When I went on my first cruise 20 years ago, I knew instantly I had discovered my ideal type of holiday.
Fantastic food, entertainment and the chance to flit between the Caribbean’s stunning sun-kissed islands. What could be better?
So having averaged at least one cruise a year since then and experienced half a dozen of the major cruise lines, I’d like to think I know my subject.
Or at least I thought I did until this summer, when for the first time I went with Carnival. for now I know I’ve been missing something very good.
Carnival has always had the tag of being the “party line”, and I have to admit that I thought it might be a little too rowdy for me, wife Simone and children Jamie, 14, and Rachel, 10.
So I am pleased to report that I was wrong. Forget rowdy, the Carnival experience is FUN.
Considering that its fares are lower than other major lines, no corners are cut.
The food was faultless and the entertainment first class.
The friendly staff couldn’t do enough for us and the party atmosphere had just the right balance.
The only main difference is that the dress code is more casual.
We boarded Carnival Valor in Miami and were impressed by its decor, which focuses on American presidents. It was also pleasing to find that our four-berth cabin was spacious enough to ensure we’d all be comfortable for seven nights.
The welcome-aboard buffet is always a good indication of what may lie ahead and I immediately knew we were in for treat in the coming days. I particularly liked the Mongolian wok buffet, where you selected your own ingredients and handed them to the chef to cook for you while you watched.
It was so good I ended up visiting it every lunchtime but other choices included a deli, a burrito bar and a fish and chip station.
The menu offered a great selection across the week and every meal was delicious – especially the chocolate souffle.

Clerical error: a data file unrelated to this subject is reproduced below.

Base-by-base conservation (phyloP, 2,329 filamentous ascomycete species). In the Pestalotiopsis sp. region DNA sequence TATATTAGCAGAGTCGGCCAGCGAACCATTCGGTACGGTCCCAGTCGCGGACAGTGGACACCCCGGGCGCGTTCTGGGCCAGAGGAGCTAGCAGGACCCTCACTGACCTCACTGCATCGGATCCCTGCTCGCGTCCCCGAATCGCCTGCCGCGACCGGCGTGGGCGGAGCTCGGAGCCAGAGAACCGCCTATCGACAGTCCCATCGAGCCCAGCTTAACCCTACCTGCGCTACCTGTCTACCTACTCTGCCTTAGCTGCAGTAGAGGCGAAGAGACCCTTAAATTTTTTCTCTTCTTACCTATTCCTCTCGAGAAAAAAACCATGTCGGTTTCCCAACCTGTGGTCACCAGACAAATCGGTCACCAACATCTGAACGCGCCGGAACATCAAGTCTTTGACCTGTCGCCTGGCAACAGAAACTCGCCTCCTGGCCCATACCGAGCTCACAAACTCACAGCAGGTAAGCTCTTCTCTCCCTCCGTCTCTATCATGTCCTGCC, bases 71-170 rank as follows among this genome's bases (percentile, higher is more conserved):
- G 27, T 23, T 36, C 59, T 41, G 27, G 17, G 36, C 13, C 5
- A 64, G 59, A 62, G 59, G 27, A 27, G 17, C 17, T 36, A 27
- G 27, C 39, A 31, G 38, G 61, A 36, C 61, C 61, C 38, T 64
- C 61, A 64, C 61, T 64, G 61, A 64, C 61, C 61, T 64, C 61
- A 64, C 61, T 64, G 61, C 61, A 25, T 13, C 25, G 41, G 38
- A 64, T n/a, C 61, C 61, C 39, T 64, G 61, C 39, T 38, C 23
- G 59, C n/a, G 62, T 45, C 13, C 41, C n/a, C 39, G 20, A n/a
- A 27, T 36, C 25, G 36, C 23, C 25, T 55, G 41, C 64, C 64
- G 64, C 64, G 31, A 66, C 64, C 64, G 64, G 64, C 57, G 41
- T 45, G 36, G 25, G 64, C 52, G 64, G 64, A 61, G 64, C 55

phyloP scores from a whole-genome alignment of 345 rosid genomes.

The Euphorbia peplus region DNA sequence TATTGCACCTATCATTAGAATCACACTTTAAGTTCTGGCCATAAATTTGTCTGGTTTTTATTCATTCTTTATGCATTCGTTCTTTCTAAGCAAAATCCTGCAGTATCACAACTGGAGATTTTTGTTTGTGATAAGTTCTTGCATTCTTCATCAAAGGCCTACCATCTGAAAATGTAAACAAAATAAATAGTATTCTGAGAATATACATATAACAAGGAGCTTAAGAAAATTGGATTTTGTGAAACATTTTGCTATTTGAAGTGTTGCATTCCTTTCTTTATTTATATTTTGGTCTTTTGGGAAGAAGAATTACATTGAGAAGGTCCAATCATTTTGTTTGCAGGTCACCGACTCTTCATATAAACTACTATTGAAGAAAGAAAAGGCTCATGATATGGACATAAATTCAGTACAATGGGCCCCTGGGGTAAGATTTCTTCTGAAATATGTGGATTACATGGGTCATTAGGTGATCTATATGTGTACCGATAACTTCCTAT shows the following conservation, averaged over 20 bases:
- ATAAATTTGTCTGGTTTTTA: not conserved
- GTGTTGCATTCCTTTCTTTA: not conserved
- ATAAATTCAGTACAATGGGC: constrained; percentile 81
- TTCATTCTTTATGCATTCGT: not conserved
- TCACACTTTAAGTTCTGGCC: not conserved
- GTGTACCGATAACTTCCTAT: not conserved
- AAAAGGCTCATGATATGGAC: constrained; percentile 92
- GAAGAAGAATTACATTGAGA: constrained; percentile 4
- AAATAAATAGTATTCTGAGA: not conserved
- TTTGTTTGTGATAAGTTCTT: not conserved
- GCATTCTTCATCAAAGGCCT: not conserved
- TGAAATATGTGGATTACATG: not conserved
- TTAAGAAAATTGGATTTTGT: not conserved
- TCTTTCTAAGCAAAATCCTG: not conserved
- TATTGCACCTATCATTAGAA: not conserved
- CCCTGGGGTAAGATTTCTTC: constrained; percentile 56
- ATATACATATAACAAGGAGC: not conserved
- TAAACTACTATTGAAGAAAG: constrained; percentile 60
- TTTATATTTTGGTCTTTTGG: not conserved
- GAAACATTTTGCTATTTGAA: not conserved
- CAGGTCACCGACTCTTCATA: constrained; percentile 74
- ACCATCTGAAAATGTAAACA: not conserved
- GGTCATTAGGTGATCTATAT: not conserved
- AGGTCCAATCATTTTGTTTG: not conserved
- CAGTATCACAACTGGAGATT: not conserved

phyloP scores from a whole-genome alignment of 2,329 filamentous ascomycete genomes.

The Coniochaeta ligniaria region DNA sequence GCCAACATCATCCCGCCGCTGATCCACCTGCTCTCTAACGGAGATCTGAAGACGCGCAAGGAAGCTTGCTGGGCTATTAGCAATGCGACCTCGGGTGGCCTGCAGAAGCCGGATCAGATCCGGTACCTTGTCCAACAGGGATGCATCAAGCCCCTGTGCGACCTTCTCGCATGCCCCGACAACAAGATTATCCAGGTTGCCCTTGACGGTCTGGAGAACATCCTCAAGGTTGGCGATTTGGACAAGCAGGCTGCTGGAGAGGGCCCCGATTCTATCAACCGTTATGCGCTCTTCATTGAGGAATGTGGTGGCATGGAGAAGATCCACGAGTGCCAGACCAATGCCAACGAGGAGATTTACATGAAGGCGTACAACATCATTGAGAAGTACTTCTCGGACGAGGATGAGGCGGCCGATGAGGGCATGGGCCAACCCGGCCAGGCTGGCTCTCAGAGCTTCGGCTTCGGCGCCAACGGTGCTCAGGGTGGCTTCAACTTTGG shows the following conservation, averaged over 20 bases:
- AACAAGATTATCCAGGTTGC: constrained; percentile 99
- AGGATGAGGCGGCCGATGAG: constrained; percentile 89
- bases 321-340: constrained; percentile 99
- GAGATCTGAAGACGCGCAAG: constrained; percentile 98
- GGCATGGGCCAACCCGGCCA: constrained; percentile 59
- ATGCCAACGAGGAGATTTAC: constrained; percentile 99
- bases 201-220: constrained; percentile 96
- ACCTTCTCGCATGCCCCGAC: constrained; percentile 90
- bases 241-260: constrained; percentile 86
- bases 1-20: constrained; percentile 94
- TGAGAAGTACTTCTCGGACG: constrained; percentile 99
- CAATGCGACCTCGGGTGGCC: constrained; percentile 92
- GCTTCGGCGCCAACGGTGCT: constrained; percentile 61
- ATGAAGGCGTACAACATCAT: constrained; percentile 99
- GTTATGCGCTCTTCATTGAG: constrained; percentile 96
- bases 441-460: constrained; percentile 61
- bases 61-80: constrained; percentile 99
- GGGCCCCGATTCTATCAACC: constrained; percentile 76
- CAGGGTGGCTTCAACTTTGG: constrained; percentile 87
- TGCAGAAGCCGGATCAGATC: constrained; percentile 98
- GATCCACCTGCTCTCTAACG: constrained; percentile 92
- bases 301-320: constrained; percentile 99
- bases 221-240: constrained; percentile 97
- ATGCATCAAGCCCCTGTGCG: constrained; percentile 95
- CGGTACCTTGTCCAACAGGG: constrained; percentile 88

Apart from the food, we enjoyed the waiters’ singing and dancing and the magician who visited our table to entertain the kids with a card trick or two, something I have not seen on other cruises.
The highlight was a visit to the signature steak restaurant, Scarlett’s.
It was fine dining at its best. you pay a cover charge but it is worth the experience. After dinner our choices included a show in the theatre, a trip to the comedy club, a session in the casino or a deck party, so we were never short on entertainment.
The biggest and best show of the week was the ship’s singers and dancers performing Far from over, a tribute to 80s music.
Cruising has allowed me to see much of the Caribbean, but this was the first time I had stopped in Belize, which gave me the chance to educate the kids by touring the Mayan ruins of Altun Ha and learn the history of the ceremonial site.
I learned something new, too. Belize has a blue hole just off the main coastline which is one of the best diving and snorkelling spots in the world, but the locals reckon it was only discovered in 1969 when Neil Armstrong saw it from space in Apollo 11.
Another of our stops was the Honduran island of Roatan. in Gumbalimba Park we saw colourful birds and capuchin monkeys, followed by a couple of hours at Tabyana Beach, another of the well planned and reasonably priced excursions.
Sea days were spent lazing on deck in front of the big screen, laughing at the pool games, enjoying a cocktail or two.
I can’t wait to get the next Carnival party started.